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Well, here it is: after a record-breaking dry spell, the old familiar cold and rain have finally arrived. Some of us love it; some of us hate it; and some of us tolerate the long grey months because we know that they have their rewards.
Rewards? Yes, there are a few. What’s rain in the valley is usually snow in the higher elevations, providing sport for skiers and snowboarders. After we wait out a soggy winter we often have a beautiful spring (a little lacking in recent years) and wonderful summers, for a start.
And for the intrepid hiker who isn’t afraid of damp feet and slippery footing, Oregon’s forests can be beautiful in the rainy season, and the many species of fascinating and edible mushrooms that spring up when the rain comes down are a reason to welcome the wet.
“I don’t like to work with intangibles,” he says; he made the choice long ago to be out in the weather hunting for chanterelles rather than sitting behind a desk shuffling numbers. Rob says he loves to spend time in nature and take longs walks in the forests where he harvests fungal delicacies; he needs time in the wild to be happy. This is especially lucky this year, since unusual weather (the long, late-summer dry spell followed by not only rain, but cold) has made this year’s mushroom crop scarce and harder to find–the worst year for picking that Rob has seen.
Since we don’t all have the time, ability, or know-how to go on those long walks ourselves, many of us rely on the convenient commercial availabilty of chanterelles and other wild mushrooms. Having someone else do the legwork can be well worth the time and effort saved for busy folks, even though this year’s smaller harvest has driven prices up.
Chanterelles have a nutty, savory, delicate flavor with wide appeal–varieties of this mushroom grow in the northerly areas of Europe, Asia, and America, and they’re relished in many different cuisines. There are endless ways to prepare and enjoy them; a quick search for “chanterelle recipes” on Google yielded 42,000 hits!
Chanterelle recipes are easier to find than mushrooms, but in search of more, I solicited recipes from Kiva employees this week and got some to add to the record.
A caveat: these are not recipes written or tested by professional chefs, so use your own judgement. Your mileage may vary!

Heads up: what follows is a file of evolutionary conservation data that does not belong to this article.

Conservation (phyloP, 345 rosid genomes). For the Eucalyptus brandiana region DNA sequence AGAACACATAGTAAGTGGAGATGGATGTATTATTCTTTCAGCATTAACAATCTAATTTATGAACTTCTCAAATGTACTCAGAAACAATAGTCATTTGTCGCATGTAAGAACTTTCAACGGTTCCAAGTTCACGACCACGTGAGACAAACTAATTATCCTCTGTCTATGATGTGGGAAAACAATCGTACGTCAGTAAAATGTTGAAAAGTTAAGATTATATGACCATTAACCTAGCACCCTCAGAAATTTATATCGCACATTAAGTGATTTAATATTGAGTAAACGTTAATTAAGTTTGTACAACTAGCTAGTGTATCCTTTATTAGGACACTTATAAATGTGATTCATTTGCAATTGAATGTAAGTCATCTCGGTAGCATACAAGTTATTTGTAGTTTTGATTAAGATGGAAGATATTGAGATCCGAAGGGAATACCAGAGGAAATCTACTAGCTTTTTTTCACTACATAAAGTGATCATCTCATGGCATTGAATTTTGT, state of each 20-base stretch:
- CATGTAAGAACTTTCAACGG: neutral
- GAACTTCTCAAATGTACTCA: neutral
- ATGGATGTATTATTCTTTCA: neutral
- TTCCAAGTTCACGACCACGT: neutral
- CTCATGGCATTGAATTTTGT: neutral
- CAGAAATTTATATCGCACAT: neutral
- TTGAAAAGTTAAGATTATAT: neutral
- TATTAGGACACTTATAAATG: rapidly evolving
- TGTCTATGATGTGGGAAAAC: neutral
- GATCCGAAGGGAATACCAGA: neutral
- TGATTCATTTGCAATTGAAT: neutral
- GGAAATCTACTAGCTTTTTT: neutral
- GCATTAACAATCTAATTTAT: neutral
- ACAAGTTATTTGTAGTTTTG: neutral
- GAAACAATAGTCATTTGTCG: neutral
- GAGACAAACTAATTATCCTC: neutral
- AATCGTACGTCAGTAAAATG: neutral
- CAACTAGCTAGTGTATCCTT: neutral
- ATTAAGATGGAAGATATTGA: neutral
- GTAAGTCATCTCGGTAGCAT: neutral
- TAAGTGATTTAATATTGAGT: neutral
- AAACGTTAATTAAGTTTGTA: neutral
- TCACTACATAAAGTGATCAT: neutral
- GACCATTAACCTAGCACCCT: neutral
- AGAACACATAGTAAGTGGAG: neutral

The simplest came from Tom, our local grocery buyer. He likes to slice, pan-fry, and eat chanterelles before they leave the skillet. It doesn’t get easier than that!
Dave, one of our produce managers, offered this recipe:
Dave’s Kale with Chanterelle
In a separate pan, heat the chanterelles until they release liquid, then add them to the kale mixture. Season to taste with sea salt and black pepper; serve immediately.
Our wine buyer Ziggy makes this creamy Chanterelle Chicken every autumn at least once. As you might expect, wine plays an important part in this dish.
Ziggy’s Chanterelle Chicken (serves 4 to 6)
2 boneless, skinless chicken breasts, browned and cubed (1/2 inch cubes)
This is a traditional autumn recipe in my house, and I always pair it with an oaked Chardonnay which complements the savory woody notes of the mushrooms. I recommend Stangeland for an Oregon Chardonnay (oaky but also floral and subtle with some crispness left), or J. Lohr’s Riverstone or Arroyo Vista Chardonnays for Californiawine.
I also always accompany the Chanterelle Chicken with a pear/blue-cheese salad. Any pear of your choice can be sliced or cubed, topped with small pieces of blue cheese (I love the Fourme D’Ambert, which is sweet and nutty and complements fruit very well), and crushed roasted hazelnuts, covered with a balsamic vinaigrette and served on a bed of greens.
That’s it for now. Next week we’ll be back with a few other recipes from familiar faces at the Kiva. In the meantime, tell us–what do you do with chanterelles?